Discussion

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Sabin Pandelovitch

A quick note only,

In your scenario

function fruitBasket = () => {
  const [numberOfFruits, setNumberOfFruits] = useState({bananas: 0, apples: 3, peaches: 2})

  //... rest of your code
}

If you have an object inside the state, and not a plain value, and you use different handlers for updating the values, you may encounter that the following

setNumberOfFruits({ ...numberOfFruits, bananas: 2 });
setNumberOfFruits({ ...numberOfFruits, apples: 2 });

if it's called parallel with other update functions may not always work correctly because your state object can be one behind in the moment of the function call.

In order to be sure that you update always has the last values you can use the hook with a callback

setNumberOfFruits(prevState => ({ ...prevState, bananas: 2 }));

I've encountered this a few times to know better

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Damien Cosset Author

That is a very good point that I forgot to mention. Thank you very much.

This is also why I always recommend to group the values that will change at the same time together, if you want to use objects in useState. If a state variable inside an object is the only one to change in an object, while the other stays the same, I prefer to put that variable in another useState call.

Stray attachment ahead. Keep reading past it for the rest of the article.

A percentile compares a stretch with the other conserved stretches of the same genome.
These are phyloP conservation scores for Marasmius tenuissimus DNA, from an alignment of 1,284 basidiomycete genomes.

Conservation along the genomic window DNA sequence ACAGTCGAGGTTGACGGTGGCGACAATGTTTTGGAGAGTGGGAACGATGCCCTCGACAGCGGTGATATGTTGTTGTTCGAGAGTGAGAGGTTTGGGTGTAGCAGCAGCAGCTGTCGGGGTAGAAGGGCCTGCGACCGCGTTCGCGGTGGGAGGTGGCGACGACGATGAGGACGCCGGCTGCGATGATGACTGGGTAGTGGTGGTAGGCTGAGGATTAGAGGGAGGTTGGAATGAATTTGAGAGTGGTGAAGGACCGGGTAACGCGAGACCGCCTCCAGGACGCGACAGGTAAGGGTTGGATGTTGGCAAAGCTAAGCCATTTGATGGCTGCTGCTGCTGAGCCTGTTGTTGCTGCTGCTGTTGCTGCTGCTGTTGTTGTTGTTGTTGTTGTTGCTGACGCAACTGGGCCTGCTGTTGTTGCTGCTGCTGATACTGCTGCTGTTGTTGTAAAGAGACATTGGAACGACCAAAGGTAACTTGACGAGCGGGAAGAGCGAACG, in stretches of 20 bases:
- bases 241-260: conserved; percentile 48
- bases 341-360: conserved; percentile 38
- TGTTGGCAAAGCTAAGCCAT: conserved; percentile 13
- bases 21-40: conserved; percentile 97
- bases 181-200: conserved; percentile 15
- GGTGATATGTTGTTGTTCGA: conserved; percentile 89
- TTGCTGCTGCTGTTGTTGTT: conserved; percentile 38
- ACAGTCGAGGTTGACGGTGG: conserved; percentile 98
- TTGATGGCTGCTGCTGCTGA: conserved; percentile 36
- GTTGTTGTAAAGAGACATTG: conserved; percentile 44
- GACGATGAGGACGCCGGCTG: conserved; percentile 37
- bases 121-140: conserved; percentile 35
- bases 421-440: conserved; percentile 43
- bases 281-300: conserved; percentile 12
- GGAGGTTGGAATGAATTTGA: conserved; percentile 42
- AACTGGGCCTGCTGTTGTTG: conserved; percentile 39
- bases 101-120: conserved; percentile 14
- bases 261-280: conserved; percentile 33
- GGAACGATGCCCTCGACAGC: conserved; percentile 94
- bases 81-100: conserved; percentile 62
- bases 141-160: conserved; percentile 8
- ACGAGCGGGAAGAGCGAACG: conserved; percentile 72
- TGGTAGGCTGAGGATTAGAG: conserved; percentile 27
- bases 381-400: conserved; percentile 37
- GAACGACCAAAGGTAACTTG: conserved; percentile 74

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Damien Cosset Author

Indeed, I talk about the disappearance of variables in the context of React components and re-rendering to explain what state is. I understand it could be difficult to understand, and I should have make it clearer in my article.

As for the fact that something new is yet added to the library, I can understand your frustration. I shared that feeling when I felt like I was finally starting to get React pre-hooks, something new was coming up... I didn't want to learn hooks until a few months ago, even after updating my React versions. I appreciate the fact that the React team added hooks without any breaking changes for my pre-hook code.

I felt like I had to learn hooks because I was working with React so much. I do enjoy the way my code looks with Hooks, compared with classes :)

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crashley1992

I don't know if it's just because I'm newer to React, but I feel like it's easier to keep track of state manipulation using class components than with hooks.

This helped understand hooks a lot more.

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Damien Cosset Author

Glad it helped!

Good luck if you wish to keep going on the transition. I promise it gets better with time :D

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crashley1992

Thanks! I'm sure it will with more practice.

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Vaibhav Khulbe

Wonderfully explained! The useState() hook saves a ton of work related to internal states of components.